Also, keep an eye out for our ACJR meetups! The third ACJR meetup on February 3 at 5pm EST, with Forbes editor Michael del Castillo and podcaster Laura Shin, all offering insights on how to cover the 2021 bull run. You can also suggest future meetup topics here.
In the meantime, we’re cooking up other ways for participants to contribute. Let us know if you’re interested in volunteering, or, if you’ve come across a dank meme or fascinating article, drop the link in our Telegram with the 📩 emoji.
Next, we’ll turn to a guest column from Venezuelan journalist and veteran bitcoin user Luis David Esparragoza:
I’ll never forget the first time Hugo Chavez appeared on my TV screen in February, 1992, in the aftermath of a failed coup d’état. When Chavez finally rose to power in 1999, he did so with help of the biggest media corporations in the country.
Then, in April 2002, TV broadcasts pivoted from showing a bloody massacre in the streets to broadcasting a special message from Chavez, who ordered all TV transmissions to fall in line so he could speak to the country. The rest is history. I was reminded of that historic moment of censorship this past month when social media platforms like Twitter and Facebook banned then-President Donald Trump. Trump used his Twitter profile as the main channel for broadcasting his opinions and announcements. Both leaders managed to come up to power thanks to the media industry, yet then they resented how the media covered their movements.
For Venezuelans, Twitter is often a platform to broadcast stories without state censorship, but it isn’t an ideal model of a censorship-free space. It’s also an environment that facilitates the rampant spread of “fake news.” Also Twitter’s decision to silence some individuals and political groups might be reprehensible. On the other hand, it’s still a private media corporation with its own policies.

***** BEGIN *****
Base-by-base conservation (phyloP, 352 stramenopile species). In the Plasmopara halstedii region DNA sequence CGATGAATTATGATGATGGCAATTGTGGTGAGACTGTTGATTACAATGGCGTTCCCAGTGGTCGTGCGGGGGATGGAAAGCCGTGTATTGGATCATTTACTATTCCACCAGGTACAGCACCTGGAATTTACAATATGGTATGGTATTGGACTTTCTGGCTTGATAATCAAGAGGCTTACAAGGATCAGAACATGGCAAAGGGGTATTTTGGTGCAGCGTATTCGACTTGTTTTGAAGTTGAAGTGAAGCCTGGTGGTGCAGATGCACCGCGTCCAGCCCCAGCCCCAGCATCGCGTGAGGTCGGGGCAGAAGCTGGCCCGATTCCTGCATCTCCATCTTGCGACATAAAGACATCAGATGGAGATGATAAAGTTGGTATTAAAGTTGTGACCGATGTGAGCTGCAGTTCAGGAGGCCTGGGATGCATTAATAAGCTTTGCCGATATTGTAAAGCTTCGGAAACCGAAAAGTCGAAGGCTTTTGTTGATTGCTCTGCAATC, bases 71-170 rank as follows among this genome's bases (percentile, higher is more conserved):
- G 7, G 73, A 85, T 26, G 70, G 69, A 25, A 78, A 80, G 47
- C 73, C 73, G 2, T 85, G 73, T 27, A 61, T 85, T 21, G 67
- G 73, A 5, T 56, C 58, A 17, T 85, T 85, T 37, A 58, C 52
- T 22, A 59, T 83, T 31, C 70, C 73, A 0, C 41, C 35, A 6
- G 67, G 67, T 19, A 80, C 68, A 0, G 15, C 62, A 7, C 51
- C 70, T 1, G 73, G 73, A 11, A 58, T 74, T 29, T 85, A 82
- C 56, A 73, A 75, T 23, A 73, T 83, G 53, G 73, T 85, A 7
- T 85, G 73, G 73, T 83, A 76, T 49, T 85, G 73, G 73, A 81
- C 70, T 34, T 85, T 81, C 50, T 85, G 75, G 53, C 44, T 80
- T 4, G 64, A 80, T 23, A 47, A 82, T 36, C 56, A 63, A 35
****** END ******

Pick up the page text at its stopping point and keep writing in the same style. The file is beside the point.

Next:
I know what you’re thinking. “Let’s create a blockchain-based platform where people can evade censorship and tip each other with a new and disruptive cryptocurrency.” That’s not the answer.
There’s hardly any real “adoption” of nascent blockchain technologies, so that would only amplify the echo chambers wreaking havoc in social media platforms like Twitter. Instead, we should learn to manage information across different apps, not pretending everyone will migrate to using a new “blockchain solution.” The first solution must be for us to become more discerning media consumers. Embrace your critical spirit!
This won’t solve the censorship issue, but it will help reduce its negative impact on your own life. The more critical you become of the information you digest, understanding its source, the less vulnerable you are to emotional triggers and narrative manipulation. You, as a reader, will be more free because you will know how to find alternative sources of information, beyond the fake news and censored public squares. Expecting a platform like Twitter, with millions of users, to serve our individual needs as readers is delusional.
It’s important for those of us who believe in the power of decentralization, inspired by Bitcoin but not limited to it, to combine our use of legacy applications with new alternatives. Keep the pros and cons of these various platforms in mind when you notice how they shape your experiences online. Ultimately, we are the result of the information we consume and the way we apply that through the decisions we make.
This concludes our January newsletter — we hoped you liked reading it as much as we liked writing it! We still want your favorite memes, and we also want you to follow us on Twitter, join our Telegram group and check out our website. Can’t wait to update you all again in February!